By John Dodge
CHICAGO (CBS) -- WARNING: The Cap'n, The Rabbit, and Tony are stalking the children!
That's the result of new research from Cornell University.
Don't call the police, just don't take the kids down the cereal aisle in the grocery store.
The cartoon above does a fine job of illustrating the strategy.
Essentially, kids' cereal is placed lower on shelves, and the characters on the boxes are designed at a specific angle to make eye contact with the children walking beside their parents.
So, that silly rabbit is secretly convincing the kids to plead with their parents to buy Trix.
In a study of 65 cereals in 10 different grocery stores in New York and Connecticut, Cornell researchers found that cereals marketed to kids are placed half as high on supermarket shelves as adult cereals—about 23 inches for kids compared with 48 inches for adult cereal.
Additionally, the average angle of the gaze of kids'cereal box characters is downward at a 9.6 degree angle.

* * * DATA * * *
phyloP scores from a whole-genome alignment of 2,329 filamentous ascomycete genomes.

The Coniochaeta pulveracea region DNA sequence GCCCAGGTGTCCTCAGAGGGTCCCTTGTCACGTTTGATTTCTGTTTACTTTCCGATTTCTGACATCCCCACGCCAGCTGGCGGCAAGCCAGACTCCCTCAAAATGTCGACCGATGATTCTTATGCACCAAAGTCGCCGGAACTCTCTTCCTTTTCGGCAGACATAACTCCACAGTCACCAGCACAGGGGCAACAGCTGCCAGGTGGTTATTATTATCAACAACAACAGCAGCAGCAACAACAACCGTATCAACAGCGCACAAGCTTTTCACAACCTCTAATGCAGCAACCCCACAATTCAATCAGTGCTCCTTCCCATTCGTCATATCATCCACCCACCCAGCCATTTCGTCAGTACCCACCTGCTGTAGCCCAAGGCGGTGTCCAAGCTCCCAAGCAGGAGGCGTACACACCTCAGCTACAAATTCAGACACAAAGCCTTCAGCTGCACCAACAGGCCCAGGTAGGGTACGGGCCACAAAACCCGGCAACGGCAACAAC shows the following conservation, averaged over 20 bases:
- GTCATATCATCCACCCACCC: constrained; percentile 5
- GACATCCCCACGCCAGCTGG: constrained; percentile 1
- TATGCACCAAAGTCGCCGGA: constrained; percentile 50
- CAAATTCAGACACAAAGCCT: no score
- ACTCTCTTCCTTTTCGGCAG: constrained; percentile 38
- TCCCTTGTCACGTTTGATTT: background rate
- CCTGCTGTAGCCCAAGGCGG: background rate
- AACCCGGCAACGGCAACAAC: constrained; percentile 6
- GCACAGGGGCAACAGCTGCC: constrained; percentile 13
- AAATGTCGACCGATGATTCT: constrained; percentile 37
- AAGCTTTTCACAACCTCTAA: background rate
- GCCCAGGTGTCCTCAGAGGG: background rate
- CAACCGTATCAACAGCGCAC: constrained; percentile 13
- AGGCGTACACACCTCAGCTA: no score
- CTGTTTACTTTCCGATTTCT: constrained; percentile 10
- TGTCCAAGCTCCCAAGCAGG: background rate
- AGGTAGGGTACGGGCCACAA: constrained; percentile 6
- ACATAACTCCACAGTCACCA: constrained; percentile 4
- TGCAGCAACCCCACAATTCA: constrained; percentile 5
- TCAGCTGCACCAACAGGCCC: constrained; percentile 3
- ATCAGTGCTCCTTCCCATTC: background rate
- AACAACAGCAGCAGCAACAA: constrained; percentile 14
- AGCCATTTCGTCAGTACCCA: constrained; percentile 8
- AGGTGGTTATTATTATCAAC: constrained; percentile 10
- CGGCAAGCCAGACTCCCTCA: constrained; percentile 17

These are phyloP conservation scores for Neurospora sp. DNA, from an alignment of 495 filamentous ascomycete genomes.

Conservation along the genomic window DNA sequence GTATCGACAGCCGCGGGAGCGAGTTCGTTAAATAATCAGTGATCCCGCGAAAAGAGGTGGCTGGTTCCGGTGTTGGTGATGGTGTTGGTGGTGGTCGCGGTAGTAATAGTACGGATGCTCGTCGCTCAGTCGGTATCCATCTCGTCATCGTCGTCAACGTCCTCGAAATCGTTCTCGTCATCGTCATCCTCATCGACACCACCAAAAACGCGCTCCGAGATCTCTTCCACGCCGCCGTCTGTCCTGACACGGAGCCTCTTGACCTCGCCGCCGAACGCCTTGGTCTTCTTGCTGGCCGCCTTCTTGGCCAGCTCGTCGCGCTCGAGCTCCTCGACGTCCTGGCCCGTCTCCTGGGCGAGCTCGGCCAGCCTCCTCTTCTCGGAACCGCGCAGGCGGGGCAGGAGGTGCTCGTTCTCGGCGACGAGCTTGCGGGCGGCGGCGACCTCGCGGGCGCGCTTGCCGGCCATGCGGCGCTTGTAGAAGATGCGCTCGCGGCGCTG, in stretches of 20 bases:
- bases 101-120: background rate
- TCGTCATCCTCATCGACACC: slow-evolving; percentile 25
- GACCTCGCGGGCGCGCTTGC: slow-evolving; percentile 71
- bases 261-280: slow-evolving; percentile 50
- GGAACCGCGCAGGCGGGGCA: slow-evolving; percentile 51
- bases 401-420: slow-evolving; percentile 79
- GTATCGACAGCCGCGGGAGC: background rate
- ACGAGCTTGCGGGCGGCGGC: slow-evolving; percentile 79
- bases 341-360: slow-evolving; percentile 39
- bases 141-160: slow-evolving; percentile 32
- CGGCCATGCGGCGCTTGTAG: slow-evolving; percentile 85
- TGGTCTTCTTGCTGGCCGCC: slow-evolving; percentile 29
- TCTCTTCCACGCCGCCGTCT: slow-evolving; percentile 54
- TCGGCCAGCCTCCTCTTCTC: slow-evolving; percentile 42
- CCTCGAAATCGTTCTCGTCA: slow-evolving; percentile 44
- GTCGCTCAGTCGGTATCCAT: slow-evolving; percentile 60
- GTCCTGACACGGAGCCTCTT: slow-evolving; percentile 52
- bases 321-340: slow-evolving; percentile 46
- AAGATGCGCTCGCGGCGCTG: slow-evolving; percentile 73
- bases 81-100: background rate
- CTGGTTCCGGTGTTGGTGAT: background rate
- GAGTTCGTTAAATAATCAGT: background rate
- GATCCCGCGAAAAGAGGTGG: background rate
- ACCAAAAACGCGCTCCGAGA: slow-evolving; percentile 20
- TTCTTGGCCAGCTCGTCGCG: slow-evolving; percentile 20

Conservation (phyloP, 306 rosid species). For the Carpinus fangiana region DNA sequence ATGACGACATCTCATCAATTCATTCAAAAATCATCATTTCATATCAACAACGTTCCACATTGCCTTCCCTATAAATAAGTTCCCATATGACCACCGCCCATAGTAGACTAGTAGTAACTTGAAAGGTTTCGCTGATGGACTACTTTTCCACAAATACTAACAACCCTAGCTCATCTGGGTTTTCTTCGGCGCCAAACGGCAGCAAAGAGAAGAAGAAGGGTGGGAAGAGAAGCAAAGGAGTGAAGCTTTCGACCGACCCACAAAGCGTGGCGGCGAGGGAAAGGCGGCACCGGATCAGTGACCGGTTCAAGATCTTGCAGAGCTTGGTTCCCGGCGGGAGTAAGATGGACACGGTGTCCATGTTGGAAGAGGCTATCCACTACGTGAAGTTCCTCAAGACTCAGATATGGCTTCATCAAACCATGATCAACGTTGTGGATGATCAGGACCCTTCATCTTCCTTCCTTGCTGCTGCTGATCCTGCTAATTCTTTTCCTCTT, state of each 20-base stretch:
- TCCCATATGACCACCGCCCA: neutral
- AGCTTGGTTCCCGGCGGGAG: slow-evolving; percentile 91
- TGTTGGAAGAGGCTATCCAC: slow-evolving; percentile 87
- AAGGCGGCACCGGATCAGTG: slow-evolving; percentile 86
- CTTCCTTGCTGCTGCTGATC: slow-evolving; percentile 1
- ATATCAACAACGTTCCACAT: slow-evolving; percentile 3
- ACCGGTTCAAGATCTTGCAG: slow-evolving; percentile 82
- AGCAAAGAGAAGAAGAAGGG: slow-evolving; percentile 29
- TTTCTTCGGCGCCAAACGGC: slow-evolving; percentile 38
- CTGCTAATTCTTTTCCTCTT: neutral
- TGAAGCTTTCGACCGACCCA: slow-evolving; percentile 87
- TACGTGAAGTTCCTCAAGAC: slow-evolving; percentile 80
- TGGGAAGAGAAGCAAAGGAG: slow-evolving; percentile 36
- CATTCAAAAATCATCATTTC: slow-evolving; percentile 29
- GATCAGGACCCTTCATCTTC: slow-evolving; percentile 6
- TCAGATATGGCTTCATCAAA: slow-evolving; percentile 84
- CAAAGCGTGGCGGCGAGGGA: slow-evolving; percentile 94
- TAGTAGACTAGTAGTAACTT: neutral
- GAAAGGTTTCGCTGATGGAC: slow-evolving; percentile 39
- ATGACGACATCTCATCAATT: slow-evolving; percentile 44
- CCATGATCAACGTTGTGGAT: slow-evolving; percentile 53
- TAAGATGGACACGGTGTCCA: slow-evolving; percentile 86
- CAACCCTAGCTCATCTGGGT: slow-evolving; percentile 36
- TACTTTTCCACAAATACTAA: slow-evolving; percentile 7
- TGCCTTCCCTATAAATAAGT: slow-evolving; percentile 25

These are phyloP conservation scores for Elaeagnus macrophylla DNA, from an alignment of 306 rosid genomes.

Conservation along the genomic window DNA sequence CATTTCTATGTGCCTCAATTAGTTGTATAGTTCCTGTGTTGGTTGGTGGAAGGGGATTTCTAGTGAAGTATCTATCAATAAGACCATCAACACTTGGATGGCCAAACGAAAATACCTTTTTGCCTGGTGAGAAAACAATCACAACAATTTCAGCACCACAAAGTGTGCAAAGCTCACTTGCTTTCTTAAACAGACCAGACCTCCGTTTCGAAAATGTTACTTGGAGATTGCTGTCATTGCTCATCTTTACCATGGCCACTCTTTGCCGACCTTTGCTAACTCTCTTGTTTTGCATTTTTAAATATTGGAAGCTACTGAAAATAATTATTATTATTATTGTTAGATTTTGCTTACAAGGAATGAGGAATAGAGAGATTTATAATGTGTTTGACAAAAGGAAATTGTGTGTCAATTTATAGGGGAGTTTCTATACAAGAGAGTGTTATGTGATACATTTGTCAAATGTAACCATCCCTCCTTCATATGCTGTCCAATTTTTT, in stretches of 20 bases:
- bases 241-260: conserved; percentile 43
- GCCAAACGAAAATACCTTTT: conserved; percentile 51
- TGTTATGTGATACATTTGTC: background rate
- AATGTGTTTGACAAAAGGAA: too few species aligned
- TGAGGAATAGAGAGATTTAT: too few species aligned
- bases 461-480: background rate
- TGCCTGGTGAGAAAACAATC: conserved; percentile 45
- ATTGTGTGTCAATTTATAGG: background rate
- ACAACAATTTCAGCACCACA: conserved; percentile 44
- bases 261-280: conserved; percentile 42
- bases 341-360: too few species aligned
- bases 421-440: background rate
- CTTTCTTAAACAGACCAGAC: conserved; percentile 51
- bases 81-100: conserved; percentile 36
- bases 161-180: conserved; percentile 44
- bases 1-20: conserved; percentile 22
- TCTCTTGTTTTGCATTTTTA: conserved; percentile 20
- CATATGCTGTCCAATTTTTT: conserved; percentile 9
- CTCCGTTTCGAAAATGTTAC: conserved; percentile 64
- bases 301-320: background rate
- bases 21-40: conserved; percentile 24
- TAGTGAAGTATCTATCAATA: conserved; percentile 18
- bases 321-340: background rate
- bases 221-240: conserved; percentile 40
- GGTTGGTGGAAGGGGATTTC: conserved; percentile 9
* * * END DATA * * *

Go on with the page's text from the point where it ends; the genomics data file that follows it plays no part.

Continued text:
Adult cereal box characters look straight ahead.
The researchers also found the making eye contact increases brand loyalty, by about 16 percent, compared with characters the gaze straight forward.
"If you are a parent who does not want your kids to go cuckoo for Cocoa Puffs' avoid taking them down the cereal aisle," concluded the study's authors, Cornell researchers Aner Tal and Brian Wansink.
"If you are a cereal company looking to market healthy cereals to kids, use spokes-characters that make eye contact with children to create brand loyalty."
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